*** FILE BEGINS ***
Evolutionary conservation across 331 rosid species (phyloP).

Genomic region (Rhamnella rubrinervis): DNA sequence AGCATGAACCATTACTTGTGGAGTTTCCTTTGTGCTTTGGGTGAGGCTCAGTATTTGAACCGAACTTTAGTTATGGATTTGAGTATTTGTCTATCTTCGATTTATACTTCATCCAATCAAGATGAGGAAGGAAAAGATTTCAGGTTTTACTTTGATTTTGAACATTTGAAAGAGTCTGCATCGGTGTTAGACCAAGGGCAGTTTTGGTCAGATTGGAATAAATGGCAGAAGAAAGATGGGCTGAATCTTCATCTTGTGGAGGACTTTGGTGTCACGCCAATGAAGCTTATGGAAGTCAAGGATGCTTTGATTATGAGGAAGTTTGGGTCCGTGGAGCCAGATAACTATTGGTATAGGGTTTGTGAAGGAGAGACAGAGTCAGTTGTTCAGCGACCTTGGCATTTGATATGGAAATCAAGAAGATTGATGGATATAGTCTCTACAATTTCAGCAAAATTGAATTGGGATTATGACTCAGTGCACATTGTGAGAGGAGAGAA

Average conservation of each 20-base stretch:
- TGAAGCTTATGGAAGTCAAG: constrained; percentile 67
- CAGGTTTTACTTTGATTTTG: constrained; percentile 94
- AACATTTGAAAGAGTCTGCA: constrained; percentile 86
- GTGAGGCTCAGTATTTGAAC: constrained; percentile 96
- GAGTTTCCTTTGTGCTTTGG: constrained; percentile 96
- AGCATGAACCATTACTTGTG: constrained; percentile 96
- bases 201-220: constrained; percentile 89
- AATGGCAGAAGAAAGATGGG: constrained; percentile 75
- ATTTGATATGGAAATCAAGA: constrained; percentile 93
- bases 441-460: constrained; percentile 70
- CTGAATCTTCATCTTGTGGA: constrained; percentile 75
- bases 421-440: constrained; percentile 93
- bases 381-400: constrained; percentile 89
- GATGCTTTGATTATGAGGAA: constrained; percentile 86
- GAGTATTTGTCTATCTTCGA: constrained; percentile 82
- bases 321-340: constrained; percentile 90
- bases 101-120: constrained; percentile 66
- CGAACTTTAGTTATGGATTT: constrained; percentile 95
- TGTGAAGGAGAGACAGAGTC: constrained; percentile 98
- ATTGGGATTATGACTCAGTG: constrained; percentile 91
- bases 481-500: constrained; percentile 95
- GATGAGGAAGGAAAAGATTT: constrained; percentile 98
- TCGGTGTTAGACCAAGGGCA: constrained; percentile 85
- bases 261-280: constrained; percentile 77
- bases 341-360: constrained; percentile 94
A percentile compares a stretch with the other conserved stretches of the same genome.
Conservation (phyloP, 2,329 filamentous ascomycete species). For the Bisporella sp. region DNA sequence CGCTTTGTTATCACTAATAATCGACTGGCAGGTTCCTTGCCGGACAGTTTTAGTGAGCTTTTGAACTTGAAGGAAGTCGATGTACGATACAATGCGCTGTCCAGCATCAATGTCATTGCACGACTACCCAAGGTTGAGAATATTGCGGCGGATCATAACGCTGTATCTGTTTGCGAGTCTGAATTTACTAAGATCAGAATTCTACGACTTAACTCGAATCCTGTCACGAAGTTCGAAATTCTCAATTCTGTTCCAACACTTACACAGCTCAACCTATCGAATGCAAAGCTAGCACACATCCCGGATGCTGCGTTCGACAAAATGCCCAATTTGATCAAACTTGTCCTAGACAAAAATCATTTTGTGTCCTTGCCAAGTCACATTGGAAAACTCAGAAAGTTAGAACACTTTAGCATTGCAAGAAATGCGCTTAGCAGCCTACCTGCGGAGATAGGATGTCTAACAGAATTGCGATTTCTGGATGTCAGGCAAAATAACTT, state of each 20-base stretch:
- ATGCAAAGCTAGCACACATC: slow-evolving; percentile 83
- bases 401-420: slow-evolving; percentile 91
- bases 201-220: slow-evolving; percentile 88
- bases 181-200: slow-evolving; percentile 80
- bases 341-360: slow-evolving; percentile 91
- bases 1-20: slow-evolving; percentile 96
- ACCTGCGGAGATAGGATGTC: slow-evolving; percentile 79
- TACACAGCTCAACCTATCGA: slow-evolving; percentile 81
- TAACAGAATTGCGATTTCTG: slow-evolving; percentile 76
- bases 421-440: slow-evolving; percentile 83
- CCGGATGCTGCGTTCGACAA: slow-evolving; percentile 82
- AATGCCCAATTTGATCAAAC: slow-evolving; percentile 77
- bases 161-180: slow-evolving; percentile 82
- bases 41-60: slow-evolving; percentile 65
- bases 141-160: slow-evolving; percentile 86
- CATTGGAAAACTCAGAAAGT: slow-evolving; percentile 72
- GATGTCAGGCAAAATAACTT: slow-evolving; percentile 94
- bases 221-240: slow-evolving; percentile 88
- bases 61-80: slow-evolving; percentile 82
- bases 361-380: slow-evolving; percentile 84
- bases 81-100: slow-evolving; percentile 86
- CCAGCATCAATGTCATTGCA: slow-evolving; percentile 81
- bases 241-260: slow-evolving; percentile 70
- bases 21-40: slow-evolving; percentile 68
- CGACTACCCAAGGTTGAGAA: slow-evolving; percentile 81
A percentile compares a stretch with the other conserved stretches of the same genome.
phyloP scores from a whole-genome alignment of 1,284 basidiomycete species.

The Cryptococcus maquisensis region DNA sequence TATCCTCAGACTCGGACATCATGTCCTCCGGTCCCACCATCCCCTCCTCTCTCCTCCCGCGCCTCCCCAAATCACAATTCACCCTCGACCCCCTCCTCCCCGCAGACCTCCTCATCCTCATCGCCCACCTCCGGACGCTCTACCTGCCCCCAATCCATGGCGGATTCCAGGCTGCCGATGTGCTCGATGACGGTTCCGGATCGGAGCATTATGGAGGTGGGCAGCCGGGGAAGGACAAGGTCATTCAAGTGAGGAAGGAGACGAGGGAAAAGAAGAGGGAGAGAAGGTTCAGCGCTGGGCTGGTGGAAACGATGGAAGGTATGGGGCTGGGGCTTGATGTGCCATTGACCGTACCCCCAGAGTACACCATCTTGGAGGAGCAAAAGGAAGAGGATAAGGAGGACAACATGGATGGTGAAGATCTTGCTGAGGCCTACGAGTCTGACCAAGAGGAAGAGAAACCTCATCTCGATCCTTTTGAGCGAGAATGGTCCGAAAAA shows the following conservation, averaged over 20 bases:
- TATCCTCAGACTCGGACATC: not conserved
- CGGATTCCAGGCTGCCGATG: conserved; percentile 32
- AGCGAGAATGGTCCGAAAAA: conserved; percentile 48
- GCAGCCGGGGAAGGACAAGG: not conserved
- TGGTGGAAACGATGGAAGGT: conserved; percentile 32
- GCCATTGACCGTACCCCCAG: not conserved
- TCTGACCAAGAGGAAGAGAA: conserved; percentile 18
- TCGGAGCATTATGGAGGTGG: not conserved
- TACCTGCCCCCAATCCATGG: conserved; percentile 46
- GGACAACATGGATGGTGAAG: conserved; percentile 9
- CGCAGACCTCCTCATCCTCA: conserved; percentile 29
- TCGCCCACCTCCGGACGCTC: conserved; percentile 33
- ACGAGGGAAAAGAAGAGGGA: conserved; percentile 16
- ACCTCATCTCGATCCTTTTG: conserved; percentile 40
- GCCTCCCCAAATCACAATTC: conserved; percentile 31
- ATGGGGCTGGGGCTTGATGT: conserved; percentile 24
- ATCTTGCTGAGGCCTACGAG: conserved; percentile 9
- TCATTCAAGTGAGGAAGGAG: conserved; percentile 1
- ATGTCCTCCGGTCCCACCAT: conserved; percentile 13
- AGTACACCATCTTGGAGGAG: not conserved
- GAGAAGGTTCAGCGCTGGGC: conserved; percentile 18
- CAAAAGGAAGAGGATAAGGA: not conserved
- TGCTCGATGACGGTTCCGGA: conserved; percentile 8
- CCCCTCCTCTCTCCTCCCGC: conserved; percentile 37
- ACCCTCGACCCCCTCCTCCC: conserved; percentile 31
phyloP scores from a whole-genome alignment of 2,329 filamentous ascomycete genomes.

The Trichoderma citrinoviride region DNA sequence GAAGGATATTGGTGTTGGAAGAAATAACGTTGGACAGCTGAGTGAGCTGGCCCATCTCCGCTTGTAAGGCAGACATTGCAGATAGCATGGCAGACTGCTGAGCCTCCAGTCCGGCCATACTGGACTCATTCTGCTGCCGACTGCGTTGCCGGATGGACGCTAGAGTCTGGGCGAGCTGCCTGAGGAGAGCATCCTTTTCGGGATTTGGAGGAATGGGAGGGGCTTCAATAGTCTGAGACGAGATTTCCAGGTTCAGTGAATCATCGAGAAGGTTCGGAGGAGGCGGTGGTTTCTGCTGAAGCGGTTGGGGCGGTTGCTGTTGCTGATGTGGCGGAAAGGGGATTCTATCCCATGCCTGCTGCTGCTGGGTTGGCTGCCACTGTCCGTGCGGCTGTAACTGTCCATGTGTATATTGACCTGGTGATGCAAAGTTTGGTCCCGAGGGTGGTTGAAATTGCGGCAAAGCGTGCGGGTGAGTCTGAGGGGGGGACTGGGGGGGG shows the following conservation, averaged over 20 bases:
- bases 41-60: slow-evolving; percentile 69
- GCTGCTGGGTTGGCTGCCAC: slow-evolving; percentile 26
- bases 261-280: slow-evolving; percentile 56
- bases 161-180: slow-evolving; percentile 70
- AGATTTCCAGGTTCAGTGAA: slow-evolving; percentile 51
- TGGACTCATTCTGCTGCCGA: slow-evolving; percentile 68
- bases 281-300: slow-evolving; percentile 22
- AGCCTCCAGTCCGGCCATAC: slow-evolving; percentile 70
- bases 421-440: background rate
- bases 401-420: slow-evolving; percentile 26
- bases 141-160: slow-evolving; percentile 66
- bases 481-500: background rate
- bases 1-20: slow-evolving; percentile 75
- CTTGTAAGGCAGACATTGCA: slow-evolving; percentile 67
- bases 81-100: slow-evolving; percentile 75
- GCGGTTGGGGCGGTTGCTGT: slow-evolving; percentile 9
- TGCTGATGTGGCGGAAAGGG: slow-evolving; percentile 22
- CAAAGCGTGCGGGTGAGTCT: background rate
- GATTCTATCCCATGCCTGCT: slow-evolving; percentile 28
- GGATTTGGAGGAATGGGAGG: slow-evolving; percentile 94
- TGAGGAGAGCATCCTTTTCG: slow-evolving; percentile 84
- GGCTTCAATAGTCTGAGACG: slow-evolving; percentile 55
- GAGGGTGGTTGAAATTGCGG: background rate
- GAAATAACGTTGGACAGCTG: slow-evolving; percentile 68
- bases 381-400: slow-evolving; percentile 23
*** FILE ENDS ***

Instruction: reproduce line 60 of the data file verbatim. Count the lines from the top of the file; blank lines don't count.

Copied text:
- CGGATTCCAGGCTGCCGATG: conserved; percentile 32